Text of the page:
Peru: Tourism, Exploration, and Exploitation

By Sara Ciplickas

Photo by Junior Machado on

In the summer of 2022, I had the opportunity to travel to Peru. I met with a group of solo travelers and explored the coast and Andean region. Like most people who visit Peru for the first time, I explored significant cities such as Lima and Cusco, hiked Machu Picchu and Mount Vinicunca, and visited the Spanish cathedrals and catacombs. I also explored local villages within the sacred valley and rode ATVs through farmland outside Cusco. 

During my stay, my friends and I spoke with many locals who combined English, Spanish, and Quechuan (the language families of people indigenous to the Andean region). While their kindness and hospitality made my trip unforgettable, I was shocked to be invited (or allowed) into so many sacred and private spaces. In addition to visiting Machu Picchu, a sacred Incan city hidden by the Incas in the 1400s, many people invited me into their private homes built during the same time. I was enamored by the relics, dried food, and alters scattered around the single-room houses. It indeed was like stepping into the past, but I often felt like an intruder. As a tourist engaging with this country’s past, I felt a sense of guilt stepping into spaces that white European colonists tried to erase. 

Tourism is Peru’s third-largest income source. The country, like many others, took a sizeable economic hit in 2020 when the coronavirus pandemic initiated harsh lockdowns. Around 85% of the people working in tourism lost their jobs. I was more than happy to buy as much as I could pack and thrilled to listen to the people tell stories; however, my trip seemed like a tug-of-war game between tourist sites and private spaces. At times, it was hard to tell which was which. The commodification of culture is not something exclusive to Peru. Many countries optimize their historical sites and traditions to stimulate travel and economic growth.  Specifically, indigenous cultures of North and Latin America are commercialized because they are considered to be a variation of the “public domain.” (Think about when someone dressed up as an “Indian” for Halloween or attended a Redskins game.) Contrary to the United States, indigenous culture in Peru, based on my observation, is more integrated into the everyday life of all Peruvians and consumer products and services. Upon reflection, I wondered why it was so uncomfortable for me to experience an indigenous culture outside of museums. 

Like the United States, Europeans colonized Peru, and the native people were either enslaved or murdered. Contrasting to the present-day Native-American tribes, the Incan people more successfully preserved their indigenous traditions and ways of life. We, of European descendants, in the United States, do not recognize, participate in, or acknowledge the cultures of Native American descendants. Most Native American culture has been systematically exterminated by the United States government throughout history. In Peru, I could see a difference. History, traditions, art, clothing, and food were acknowledged, used, and appreciated. One way this is done is through the commodification of said traditions. Arguably, the Incan people have survived so long because they have allowed their private traditions to be opened up as tourist exhibitions. As a tourist, I could see the tension between the need to preserve and sell one’s culture, especially when I visited local markets.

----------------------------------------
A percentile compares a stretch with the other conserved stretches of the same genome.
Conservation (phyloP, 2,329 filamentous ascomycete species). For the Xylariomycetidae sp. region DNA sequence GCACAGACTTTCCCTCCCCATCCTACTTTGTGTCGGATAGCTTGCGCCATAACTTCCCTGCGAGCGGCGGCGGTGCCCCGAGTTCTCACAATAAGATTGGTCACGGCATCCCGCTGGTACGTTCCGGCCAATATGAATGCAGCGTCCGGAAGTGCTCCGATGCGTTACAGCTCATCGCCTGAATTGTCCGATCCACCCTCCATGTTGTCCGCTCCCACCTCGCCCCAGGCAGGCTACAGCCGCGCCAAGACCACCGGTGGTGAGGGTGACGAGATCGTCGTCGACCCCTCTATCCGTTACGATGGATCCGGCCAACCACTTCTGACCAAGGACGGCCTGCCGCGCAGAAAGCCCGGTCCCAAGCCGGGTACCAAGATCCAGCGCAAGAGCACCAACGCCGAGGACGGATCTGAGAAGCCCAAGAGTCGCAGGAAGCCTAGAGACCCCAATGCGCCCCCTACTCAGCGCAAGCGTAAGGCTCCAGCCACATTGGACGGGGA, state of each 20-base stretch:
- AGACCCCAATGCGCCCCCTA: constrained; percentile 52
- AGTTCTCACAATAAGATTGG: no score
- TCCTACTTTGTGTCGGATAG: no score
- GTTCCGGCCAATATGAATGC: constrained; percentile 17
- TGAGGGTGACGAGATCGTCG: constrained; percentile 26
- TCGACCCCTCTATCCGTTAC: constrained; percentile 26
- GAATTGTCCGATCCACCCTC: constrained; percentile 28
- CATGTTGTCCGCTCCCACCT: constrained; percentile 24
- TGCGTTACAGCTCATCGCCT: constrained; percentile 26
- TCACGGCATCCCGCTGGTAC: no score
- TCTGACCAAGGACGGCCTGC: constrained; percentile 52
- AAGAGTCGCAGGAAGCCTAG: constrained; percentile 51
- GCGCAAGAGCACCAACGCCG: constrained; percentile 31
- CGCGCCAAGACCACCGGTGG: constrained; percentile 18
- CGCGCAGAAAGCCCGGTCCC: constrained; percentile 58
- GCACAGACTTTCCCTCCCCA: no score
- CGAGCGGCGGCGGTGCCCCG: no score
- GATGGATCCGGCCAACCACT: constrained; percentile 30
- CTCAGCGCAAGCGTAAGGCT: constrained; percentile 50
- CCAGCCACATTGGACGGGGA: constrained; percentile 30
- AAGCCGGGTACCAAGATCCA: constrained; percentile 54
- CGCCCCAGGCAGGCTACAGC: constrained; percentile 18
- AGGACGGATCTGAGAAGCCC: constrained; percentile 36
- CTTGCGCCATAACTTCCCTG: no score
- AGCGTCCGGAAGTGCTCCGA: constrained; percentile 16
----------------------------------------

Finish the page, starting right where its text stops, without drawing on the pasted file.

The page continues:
Now, this is not as black and white as it may sound. Peru has its fair share of racism and disrespect for indigenous cultures. Additionally, the United States has areas and new laws trying to protect indigenous communities. Both countries have inexcusably disrespected their Native people, and I am not defending the colonists in Peru one bit. However, my time in Peru and the oddness of seeing so much indigenous culture have caused me to reflect on how my own country has handled (and erased) its colonial past. 

The balance between the preservation and commodification of culture is blurry. In some ways, by opening up to the public, Indigenous traditions and sites have survived history. My time in Peru exposed to me this tension in how tourism works — as a means of preserving and commodifying, often both at once — in a way I had not previously considered. I still wholly support traveling and learning about different parts of the world and their people. However, the tourism industry’s complexity is not to be ignored. As white European travelers, it is easy to view other, often poorer cultures, as far-removed places to visit and get a glimpse of the ancient world (even if unintentionally). That is not the case. Places like Peru that thrive off tourism are also recovering from previous exploitation. With that comes the responsibility of both seeing the world and understanding why and how certain places use tourism to keep themselves alive. 


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